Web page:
On paper, relocation programs are expensive. When recruiting medical professionals, offering attractive relocation programs is a necessity, paying for itself many times over in quality healthcare and strong bottom line profits.
However, many hospitals and clinics are nonprofit organizations and endure the same cash constraints faced by large and small nonprofits. Even when flush with cash, nonprofit organizations must remain conservative with their spending to maintain their IRS nonprofit status.
Yet, the high demand for accomplished medical professionals, along with the diminishing supply, mandates that nonprofit medical facilities offer relocation programs that are competitive with programs for profit facilities offer. Often, the necessities of frugality combined with the need to recruit and retain the best medical professionals available come into direct conflict with each other.
Nonprofit employers must incorporate cash-challenged realities into their relocation packages to meet their budgetary restrictions. You’re right if this sounds challenging for most HR departments. Fortunately, achieving budget friendly and competitive relocation programs is possible.
Integrating Nonprofit Considerations into Winning Relocation Policies
Incorporating nonprofit realities into competitive relocation programs for medical professionals requires thought, planning and focus. While a one-size-fits-all relocation policy is easy to administer and control, more creativity may generate additional cost control and increase competitiveness.
Provide relocation assistance to certain key employees.
Strong nonprofit relocation programs can be restricted to only key medical professionals, which further controls cost.
Create a two-tier relocation program, with reasonable monetary caps.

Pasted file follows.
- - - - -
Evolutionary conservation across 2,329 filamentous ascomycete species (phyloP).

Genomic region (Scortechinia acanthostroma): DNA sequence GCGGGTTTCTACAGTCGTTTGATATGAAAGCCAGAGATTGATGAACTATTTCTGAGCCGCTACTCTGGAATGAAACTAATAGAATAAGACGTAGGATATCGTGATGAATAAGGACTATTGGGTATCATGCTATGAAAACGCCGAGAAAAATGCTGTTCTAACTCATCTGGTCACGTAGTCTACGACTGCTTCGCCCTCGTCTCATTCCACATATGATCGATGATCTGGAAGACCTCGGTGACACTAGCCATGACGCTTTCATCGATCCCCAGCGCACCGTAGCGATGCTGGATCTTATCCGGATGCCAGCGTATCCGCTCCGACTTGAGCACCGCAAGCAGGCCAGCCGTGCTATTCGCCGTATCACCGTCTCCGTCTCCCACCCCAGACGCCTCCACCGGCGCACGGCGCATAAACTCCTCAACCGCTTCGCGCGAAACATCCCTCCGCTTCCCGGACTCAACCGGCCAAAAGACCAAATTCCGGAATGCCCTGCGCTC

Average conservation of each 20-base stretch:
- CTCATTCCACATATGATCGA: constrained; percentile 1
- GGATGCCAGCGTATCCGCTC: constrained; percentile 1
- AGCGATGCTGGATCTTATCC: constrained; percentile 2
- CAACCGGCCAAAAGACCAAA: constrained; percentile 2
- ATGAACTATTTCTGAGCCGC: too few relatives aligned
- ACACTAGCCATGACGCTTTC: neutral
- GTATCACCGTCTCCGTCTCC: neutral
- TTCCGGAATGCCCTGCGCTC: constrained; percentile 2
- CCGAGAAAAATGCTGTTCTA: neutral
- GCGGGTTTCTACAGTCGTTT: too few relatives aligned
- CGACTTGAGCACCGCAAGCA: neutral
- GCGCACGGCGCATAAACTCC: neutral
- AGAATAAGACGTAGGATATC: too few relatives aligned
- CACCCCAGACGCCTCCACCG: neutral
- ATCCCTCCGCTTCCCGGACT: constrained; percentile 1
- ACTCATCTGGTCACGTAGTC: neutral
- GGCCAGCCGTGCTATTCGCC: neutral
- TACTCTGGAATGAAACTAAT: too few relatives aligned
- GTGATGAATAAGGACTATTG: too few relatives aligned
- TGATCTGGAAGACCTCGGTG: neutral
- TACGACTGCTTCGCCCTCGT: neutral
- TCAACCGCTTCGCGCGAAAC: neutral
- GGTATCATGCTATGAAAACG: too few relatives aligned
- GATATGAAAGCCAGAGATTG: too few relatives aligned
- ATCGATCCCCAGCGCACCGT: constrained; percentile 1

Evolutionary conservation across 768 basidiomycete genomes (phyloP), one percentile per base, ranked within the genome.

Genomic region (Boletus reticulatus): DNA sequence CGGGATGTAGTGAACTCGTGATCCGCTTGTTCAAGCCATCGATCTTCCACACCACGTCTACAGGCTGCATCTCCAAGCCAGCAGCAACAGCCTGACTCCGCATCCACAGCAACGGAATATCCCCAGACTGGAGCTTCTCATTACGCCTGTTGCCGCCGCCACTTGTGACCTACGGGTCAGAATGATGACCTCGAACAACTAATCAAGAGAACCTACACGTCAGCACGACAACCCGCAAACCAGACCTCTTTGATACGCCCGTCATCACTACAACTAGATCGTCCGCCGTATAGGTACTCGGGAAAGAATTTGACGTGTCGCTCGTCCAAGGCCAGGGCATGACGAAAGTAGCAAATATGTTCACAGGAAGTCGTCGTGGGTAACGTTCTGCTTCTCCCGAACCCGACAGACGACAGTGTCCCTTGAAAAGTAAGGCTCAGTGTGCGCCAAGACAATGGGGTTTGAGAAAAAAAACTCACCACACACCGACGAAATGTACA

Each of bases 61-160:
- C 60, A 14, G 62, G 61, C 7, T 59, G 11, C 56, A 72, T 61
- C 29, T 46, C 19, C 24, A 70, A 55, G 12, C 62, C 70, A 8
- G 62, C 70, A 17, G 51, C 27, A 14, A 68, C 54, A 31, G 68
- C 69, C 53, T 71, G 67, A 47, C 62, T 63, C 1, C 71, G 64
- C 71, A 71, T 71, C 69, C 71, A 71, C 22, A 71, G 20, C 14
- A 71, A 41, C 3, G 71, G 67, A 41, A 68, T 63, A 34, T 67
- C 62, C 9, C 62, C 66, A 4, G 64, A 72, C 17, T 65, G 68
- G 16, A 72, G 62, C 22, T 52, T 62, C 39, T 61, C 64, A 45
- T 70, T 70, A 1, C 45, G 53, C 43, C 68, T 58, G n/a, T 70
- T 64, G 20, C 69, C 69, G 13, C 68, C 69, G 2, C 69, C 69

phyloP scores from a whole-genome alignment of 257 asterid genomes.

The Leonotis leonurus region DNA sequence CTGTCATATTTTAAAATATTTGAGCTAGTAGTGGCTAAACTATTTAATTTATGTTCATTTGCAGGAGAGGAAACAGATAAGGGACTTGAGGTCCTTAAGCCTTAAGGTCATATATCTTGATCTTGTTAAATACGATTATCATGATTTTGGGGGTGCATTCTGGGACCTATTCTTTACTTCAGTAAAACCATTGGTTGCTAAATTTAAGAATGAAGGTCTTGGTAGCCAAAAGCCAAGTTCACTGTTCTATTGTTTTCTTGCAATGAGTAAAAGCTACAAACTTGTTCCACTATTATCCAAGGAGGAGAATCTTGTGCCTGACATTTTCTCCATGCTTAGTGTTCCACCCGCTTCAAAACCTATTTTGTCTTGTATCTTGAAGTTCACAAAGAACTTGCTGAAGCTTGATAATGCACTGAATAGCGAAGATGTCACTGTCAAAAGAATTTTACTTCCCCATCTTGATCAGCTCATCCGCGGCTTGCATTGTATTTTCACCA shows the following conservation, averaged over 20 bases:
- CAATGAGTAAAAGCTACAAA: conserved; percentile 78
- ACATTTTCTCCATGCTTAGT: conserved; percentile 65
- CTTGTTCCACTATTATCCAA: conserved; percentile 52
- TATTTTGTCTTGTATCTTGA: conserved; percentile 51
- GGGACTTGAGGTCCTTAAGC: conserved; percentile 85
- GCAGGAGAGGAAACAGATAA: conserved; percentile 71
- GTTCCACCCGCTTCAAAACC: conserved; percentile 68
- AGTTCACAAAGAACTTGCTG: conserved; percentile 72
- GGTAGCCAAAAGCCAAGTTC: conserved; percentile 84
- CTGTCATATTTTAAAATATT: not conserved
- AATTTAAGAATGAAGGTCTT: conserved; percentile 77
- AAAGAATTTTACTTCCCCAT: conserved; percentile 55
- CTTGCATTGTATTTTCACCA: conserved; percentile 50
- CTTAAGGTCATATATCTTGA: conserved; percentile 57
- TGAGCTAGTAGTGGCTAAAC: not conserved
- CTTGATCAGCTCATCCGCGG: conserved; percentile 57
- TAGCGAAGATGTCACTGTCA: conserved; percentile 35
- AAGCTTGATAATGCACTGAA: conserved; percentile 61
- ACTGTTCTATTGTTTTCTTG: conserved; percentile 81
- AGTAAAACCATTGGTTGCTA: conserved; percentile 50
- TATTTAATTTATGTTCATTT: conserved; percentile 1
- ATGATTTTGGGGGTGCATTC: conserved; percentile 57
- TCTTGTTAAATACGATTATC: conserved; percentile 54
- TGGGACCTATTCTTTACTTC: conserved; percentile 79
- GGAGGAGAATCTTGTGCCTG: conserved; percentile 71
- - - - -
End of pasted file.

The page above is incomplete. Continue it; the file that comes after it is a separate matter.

A single tier relocation policy is cost effective, but is seldom effective in the medical industry. The disparity in qualifications, authority and compensation between physicians or administrators and clerical employees requires another upper level tier.
Build in flexibility to the top tier.
This flexibility gives hiring managers better negotiating ability to attract key employees and convince top performing staff to agree to relocation. While it is unproductive to make constant exceptions to written policy, give hiring executives the ability to match more competitive offers for key employees.
Keep the bottom tier basic and low cost.
A no frills lower level relocation program is better than no relocation policy at all. You could even design an almost no cost program by referring trusted moving companies, real estate agents and other relocation vendors to lower level staff, with low or zero reimbursement promises.
Nonprofit hospitals and clinics can overcome their budgetary restrictions by designing relocation policies using these or similar recommendations. While nonprofits face issues not inherent in successful, highly profitable medical facilities, you can design a cost controlled, yet highly competitive, relocation program to attract highly skilled medical staff.